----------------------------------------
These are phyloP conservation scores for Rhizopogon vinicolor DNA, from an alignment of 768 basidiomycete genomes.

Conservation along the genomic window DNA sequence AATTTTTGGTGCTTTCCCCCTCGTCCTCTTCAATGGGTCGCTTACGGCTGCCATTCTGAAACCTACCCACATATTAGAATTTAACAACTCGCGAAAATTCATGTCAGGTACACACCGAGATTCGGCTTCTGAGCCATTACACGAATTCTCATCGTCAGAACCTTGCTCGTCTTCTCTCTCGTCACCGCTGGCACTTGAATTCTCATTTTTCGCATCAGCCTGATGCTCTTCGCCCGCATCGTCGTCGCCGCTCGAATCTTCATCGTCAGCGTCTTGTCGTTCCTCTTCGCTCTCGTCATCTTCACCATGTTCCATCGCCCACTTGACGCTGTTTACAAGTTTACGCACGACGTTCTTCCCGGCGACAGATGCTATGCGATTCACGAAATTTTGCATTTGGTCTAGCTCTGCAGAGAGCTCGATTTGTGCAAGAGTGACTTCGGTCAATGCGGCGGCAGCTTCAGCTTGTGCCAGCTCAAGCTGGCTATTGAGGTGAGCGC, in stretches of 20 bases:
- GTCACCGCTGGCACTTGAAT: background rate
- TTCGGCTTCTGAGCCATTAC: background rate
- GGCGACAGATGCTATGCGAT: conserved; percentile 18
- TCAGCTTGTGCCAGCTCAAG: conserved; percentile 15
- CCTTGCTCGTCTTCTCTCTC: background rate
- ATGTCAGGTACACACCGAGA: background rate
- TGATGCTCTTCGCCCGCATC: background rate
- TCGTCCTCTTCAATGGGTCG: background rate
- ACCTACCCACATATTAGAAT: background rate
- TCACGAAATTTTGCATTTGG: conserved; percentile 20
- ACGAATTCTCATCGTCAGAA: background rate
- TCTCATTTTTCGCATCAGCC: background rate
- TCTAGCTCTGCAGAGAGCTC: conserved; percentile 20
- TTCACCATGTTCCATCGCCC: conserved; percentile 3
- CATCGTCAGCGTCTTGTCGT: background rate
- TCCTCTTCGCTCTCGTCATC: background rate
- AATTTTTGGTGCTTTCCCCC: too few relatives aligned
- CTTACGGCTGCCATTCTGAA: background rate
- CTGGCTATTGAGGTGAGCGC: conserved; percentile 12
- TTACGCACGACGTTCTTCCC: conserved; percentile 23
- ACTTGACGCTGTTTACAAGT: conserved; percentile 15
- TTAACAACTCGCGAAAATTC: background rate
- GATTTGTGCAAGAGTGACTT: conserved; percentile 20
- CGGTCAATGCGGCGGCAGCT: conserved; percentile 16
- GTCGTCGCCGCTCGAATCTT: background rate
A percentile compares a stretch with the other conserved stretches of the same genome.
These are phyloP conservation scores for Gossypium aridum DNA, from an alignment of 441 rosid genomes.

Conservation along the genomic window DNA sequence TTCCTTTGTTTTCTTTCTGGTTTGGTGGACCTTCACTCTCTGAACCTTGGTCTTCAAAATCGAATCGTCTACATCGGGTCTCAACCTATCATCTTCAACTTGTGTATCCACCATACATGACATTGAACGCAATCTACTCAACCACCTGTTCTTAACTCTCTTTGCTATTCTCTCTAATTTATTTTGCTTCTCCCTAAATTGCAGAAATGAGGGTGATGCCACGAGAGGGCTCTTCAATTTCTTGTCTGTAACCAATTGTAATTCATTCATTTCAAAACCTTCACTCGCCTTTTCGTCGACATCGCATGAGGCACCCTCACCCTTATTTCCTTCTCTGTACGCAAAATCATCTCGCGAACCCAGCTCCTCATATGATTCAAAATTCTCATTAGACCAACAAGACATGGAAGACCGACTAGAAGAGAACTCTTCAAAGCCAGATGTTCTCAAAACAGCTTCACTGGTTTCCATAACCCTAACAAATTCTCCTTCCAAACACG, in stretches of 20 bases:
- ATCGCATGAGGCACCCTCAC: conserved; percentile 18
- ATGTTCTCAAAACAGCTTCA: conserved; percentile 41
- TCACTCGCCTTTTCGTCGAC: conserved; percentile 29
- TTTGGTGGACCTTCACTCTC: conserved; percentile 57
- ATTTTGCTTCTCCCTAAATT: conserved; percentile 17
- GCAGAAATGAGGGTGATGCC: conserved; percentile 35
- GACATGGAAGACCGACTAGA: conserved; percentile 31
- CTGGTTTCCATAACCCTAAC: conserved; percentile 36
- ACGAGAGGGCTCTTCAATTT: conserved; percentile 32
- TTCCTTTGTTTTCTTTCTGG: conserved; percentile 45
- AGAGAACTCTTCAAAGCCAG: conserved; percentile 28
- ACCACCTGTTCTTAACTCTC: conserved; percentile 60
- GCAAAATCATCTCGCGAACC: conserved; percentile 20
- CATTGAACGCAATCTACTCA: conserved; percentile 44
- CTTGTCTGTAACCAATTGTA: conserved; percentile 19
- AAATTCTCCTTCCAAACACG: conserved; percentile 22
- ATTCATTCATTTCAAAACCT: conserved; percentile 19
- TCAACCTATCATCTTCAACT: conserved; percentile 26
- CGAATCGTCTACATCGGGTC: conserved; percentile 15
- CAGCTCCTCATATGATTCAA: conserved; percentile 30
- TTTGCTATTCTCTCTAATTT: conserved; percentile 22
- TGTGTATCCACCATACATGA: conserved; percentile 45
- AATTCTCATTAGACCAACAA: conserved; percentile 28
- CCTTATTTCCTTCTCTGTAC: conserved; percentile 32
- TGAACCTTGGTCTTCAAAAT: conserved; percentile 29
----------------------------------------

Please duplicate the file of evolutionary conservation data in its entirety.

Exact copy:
These are phyloP conservation scores for Rhizopogon vinicolor DNA, from an alignment of 768 basidiomycete genomes.

Conservation along the genomic window DNA sequence AATTTTTGGTGCTTTCCCCCTCGTCCTCTTCAATGGGTCGCTTACGGCTGCCATTCTGAAACCTACCCACATATTAGAATTTAACAACTCGCGAAAATTCATGTCAGGTACACACCGAGATTCGGCTTCTGAGCCATTACACGAATTCTCATCGTCAGAACCTTGCTCGTCTTCTCTCTCGTCACCGCTGGCACTTGAATTCTCATTTTTCGCATCAGCCTGATGCTCTTCGCCCGCATCGTCGTCGCCGCTCGAATCTTCATCGTCAGCGTCTTGTCGTTCCTCTTCGCTCTCGTCATCTTCACCATGTTCCATCGCCCACTTGACGCTGTTTACAAGTTTACGCACGACGTTCTTCCCGGCGACAGATGCTATGCGATTCACGAAATTTTGCATTTGGTCTAGCTCTGCAGAGAGCTCGATTTGTGCAAGAGTGACTTCGGTCAATGCGGCGGCAGCTTCAGCTTGTGCCAGCTCAAGCTGGCTATTGAGGTGAGCGC, in stretches of 20 bases:
- GTCACCGCTGGCACTTGAAT: background rate
- TTCGGCTTCTGAGCCATTAC: background rate
- GGCGACAGATGCTATGCGAT: conserved; percentile 18
- TCAGCTTGTGCCAGCTCAAG: conserved; percentile 15
- CCTTGCTCGTCTTCTCTCTC: background rate
- ATGTCAGGTACACACCGAGA: background rate
- TGATGCTCTTCGCCCGCATC: background rate
- TCGTCCTCTTCAATGGGTCG: background rate
- ACCTACCCACATATTAGAAT: background rate
- TCACGAAATTTTGCATTTGG: conserved; percentile 20
- ACGAATTCTCATCGTCAGAA: background rate
- TCTCATTTTTCGCATCAGCC: background rate
- TCTAGCTCTGCAGAGAGCTC: conserved; percentile 20
- TTCACCATGTTCCATCGCCC: conserved; percentile 3
- CATCGTCAGCGTCTTGTCGT: background rate
- TCCTCTTCGCTCTCGTCATC: background rate
- AATTTTTGGTGCTTTCCCCC: too few relatives aligned
- CTTACGGCTGCCATTCTGAA: background rate
- CTGGCTATTGAGGTGAGCGC: conserved; percentile 12
- TTACGCACGACGTTCTTCCC: conserved; percentile 23
- ACTTGACGCTGTTTACAAGT: conserved; percentile 15
- TTAACAACTCGCGAAAATTC: background rate
- GATTTGTGCAAGAGTGACTT: conserved; percentile 20
- CGGTCAATGCGGCGGCAGCT: conserved; percentile 16
- GTCGTCGCCGCTCGAATCTT: background rate
A percentile compares a stretch with the other conserved stretches of the same genome.
These are phyloP conservation scores for Gossypium aridum DNA, from an alignment of 441 rosid genomes.

Conservation along the genomic window DNA sequence TTCCTTTGTTTTCTTTCTGGTTTGGTGGACCTTCACTCTCTGAACCTTGGTCTTCAAAATCGAATCGTCTACATCGGGTCTCAACCTATCATCTTCAACTTGTGTATCCACCATACATGACATTGAACGCAATCTACTCAACCACCTGTTCTTAACTCTCTTTGCTATTCTCTCTAATTTATTTTGCTTCTCCCTAAATTGCAGAAATGAGGGTGATGCCACGAGAGGGCTCTTCAATTTCTTGTCTGTAACCAATTGTAATTCATTCATTTCAAAACCTTCACTCGCCTTTTCGTCGACATCGCATGAGGCACCCTCACCCTTATTTCCTTCTCTGTACGCAAAATCATCTCGCGAACCCAGCTCCTCATATGATTCAAAATTCTCATTAGACCAACAAGACATGGAAGACCGACTAGAAGAGAACTCTTCAAAGCCAGATGTTCTCAAAACAGCTTCACTGGTTTCCATAACCCTAACAAATTCTCCTTCCAAACACG, in stretches of 20 bases:
- ATCGCATGAGGCACCCTCAC: conserved; percentile 18
- ATGTTCTCAAAACAGCTTCA: conserved; percentile 41
- TCACTCGCCTTTTCGTCGAC: conserved; percentile 29
- TTTGGTGGACCTTCACTCTC: conserved; percentile 57
- ATTTTGCTTCTCCCTAAATT: conserved; percentile 17
- GCAGAAATGAGGGTGATGCC: conserved; percentile 35
- GACATGGAAGACCGACTAGA: conserved; percentile 31
- CTGGTTTCCATAACCCTAAC: conserved; percentile 36
- ACGAGAGGGCTCTTCAATTT: conserved; percentile 32
- TTCCTTTGTTTTCTTTCTGG: conserved; percentile 45
- AGAGAACTCTTCAAAGCCAG: conserved; percentile 28
- ACCACCTGTTCTTAACTCTC: conserved; percentile 60
- GCAAAATCATCTCGCGAACC: conserved; percentile 20
- CATTGAACGCAATCTACTCA: conserved; percentile 44
- CTTGTCTGTAACCAATTGTA: conserved; percentile 19
- AAATTCTCCTTCCAAACACG: conserved; percentile 22
- ATTCATTCATTTCAAAACCT: conserved; percentile 19
- TCAACCTATCATCTTCAACT: conserved; percentile 26
- CGAATCGTCTACATCGGGTC: conserved; percentile 15
- CAGCTCCTCATATGATTCAA: conserved; percentile 30
- TTTGCTATTCTCTCTAATTT: conserved; percentile 22
- TGTGTATCCACCATACATGA: conserved; percentile 45
- AATTCTCATTAGACCAACAA: conserved; percentile 28
- CCTTATTTCCTTCTCTGTAC: conserved; percentile 32
- TGAACCTTGGTCTTCAAAAT: conserved; percentile 29